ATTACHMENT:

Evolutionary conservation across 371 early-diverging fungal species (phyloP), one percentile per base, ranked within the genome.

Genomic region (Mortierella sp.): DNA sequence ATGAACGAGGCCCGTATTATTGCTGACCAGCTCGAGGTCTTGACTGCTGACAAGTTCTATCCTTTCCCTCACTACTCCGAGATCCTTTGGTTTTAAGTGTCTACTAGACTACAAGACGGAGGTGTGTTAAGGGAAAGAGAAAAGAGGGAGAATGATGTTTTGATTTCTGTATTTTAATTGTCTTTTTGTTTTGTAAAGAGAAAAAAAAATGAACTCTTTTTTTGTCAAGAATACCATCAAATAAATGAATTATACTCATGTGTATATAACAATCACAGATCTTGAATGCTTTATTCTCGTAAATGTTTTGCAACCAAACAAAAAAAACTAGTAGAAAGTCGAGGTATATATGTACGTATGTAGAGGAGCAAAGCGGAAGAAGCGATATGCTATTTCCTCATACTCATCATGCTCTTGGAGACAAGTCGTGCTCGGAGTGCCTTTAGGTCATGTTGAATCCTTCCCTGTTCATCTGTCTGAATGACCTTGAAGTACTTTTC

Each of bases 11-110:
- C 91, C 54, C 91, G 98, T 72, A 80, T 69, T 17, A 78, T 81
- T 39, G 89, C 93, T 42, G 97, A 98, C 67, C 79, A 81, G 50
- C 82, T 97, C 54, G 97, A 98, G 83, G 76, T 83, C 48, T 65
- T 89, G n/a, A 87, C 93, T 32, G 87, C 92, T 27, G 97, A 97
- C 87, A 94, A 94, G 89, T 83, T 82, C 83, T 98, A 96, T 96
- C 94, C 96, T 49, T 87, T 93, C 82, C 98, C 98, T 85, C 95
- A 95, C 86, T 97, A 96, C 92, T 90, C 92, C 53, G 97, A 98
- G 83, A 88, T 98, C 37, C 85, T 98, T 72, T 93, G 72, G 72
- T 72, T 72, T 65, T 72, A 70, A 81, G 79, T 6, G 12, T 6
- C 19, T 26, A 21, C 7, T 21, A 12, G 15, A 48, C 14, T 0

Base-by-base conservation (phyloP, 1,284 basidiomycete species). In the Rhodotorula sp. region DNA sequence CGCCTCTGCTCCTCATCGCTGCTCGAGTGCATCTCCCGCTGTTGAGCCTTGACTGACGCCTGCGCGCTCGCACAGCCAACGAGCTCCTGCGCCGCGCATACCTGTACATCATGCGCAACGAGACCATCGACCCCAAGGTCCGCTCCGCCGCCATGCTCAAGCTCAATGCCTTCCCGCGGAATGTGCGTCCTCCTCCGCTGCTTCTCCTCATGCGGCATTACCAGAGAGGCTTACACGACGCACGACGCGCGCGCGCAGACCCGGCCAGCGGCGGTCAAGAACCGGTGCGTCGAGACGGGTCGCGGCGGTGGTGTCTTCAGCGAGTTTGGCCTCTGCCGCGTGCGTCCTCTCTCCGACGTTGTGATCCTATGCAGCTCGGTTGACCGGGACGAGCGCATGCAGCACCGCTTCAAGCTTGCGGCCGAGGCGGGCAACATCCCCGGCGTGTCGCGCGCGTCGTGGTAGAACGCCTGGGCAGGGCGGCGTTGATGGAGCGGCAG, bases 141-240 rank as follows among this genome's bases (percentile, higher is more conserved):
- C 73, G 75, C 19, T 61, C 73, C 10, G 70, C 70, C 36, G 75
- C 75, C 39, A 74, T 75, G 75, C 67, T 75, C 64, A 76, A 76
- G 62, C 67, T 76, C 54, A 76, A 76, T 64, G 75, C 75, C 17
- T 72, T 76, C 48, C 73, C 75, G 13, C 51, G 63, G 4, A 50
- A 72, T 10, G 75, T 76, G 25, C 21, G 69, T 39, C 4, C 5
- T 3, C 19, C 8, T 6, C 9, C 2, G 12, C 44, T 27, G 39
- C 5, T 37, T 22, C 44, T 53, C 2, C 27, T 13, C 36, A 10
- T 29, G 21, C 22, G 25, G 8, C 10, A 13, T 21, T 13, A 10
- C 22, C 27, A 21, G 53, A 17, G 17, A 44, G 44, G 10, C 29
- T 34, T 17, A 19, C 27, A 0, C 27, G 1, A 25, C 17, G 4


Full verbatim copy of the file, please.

Evolutionary conservation across 371 early-diverging fungal species (phyloP), one percentile per base, ranked within the genome.

Genomic region (Mortierella sp.): DNA sequence ATGAACGAGGCCCGTATTATTGCTGACCAGCTCGAGGTCTTGACTGCTGACAAGTTCTATCCTTTCCCTCACTACTCCGAGATCCTTTGGTTTTAAGTGTCTACTAGACTACAAGACGGAGGTGTGTTAAGGGAAAGAGAAAAGAGGGAGAATGATGTTTTGATTTCTGTATTTTAATTGTCTTTTTGTTTTGTAAAGAGAAAAAAAAATGAACTCTTTTTTTGTCAAGAATACCATCAAATAAATGAATTATACTCATGTGTATATAACAATCACAGATCTTGAATGCTTTATTCTCGTAAATGTTTTGCAACCAAACAAAAAAAACTAGTAGAAAGTCGAGGTATATATGTACGTATGTAGAGGAGCAAAGCGGAAGAAGCGATATGCTATTTCCTCATACTCATCATGCTCTTGGAGACAAGTCGTGCTCGGAGTGCCTTTAGGTCATGTTGAATCCTTCCCTGTTCATCTGTCTGAATGACCTTGAAGTACTTTTC

Each of bases 11-110:
- C 91, C 54, C 91, G 98, T 72, A 80, T 69, T 17, A 78, T 81
- T 39, G 89, C 93, T 42, G 97, A 98, C 67, C 79, A 81, G 50
- C 82, T 97, C 54, G 97, A 98, G 83, G 76, T 83, C 48, T 65
- T 89, G n/a, A 87, C 93, T 32, G 87, C 92, T 27, G 97, A 97
- C 87, A 94, A 94, G 89, T 83, T 82, C 83, T 98, A 96, T 96
- C 94, C 96, T 49, T 87, T 93, C 82, C 98, C 98, T 85, C 95
- A 95, C 86, T 97, A 96, C 92, T 90, C 92, C 53, G 97, A 98
- G 83, A 88, T 98, C 37, C 85, T 98, T 72, T 93, G 72, G 72
- T 72, T 72, T 65, T 72, A 70, A 81, G 79, T 6, G 12, T 6
- C 19, T 26, A 21, C 7, T 21, A 12, G 15, A 48, C 14, T 0

Base-by-base conservation (phyloP, 1,284 basidiomycete species). In the Rhodotorula sp. region DNA sequence CGCCTCTGCTCCTCATCGCTGCTCGAGTGCATCTCCCGCTGTTGAGCCTTGACTGACGCCTGCGCGCTCGCACAGCCAACGAGCTCCTGCGCCGCGCATACCTGTACATCATGCGCAACGAGACCATCGACCCCAAGGTCCGCTCCGCCGCCATGCTCAAGCTCAATGCCTTCCCGCGGAATGTGCGTCCTCCTCCGCTGCTTCTCCTCATGCGGCATTACCAGAGAGGCTTACACGACGCACGACGCGCGCGCGCAGACCCGGCCAGCGGCGGTCAAGAACCGGTGCGTCGAGACGGGTCGCGGCGGTGGTGTCTTCAGCGAGTTTGGCCTCTGCCGCGTGCGTCCTCTCTCCGACGTTGTGATCCTATGCAGCTCGGTTGACCGGGACGAGCGCATGCAGCACCGCTTCAAGCTTGCGGCCGAGGCGGGCAACATCCCCGGCGTGTCGCGCGCGTCGTGGTAGAACGCCTGGGCAGGGCGGCGTTGATGGAGCGGCAG, bases 141-240 rank as follows among this genome's bases (percentile, higher is more conserved):
- C 73, G 75, C 19, T 61, C 73, C 10, G 70, C 70, C 36, G 75
- C 75, C 39, A 74, T 75, G 75, C 67, T 75, C 64, A 76, A 76
- G 62, C 67, T 76, C 54, A 76, A 76, T 64, G 75, C 75, C 17
- T 72, T 76, C 48, C 73, C 75, G 13, C 51, G 63, G 4, A 50
- A 72, T 10, G 75, T 76, G 25, C 21, G 69, T 39, C 4, C 5
- T 3, C 19, C 8, T 6, C 9, C 2, G 12, C 44, T 27, G 39
- C 5, T 37, T 22, C 44, T 53, C 2, C 27, T 13, C 36, A 10
- T 29, G 21, C 22, G 25, G 8, C 10, A 13, T 21, T 13, A 10
- C 22, C 27, A 21, G 53, A 17, G 17, A 44, G 44, G 10, C 29
- T 34, T 17, A 19, C 27, A 0, C 27, G 1, A 25, C 17, G 4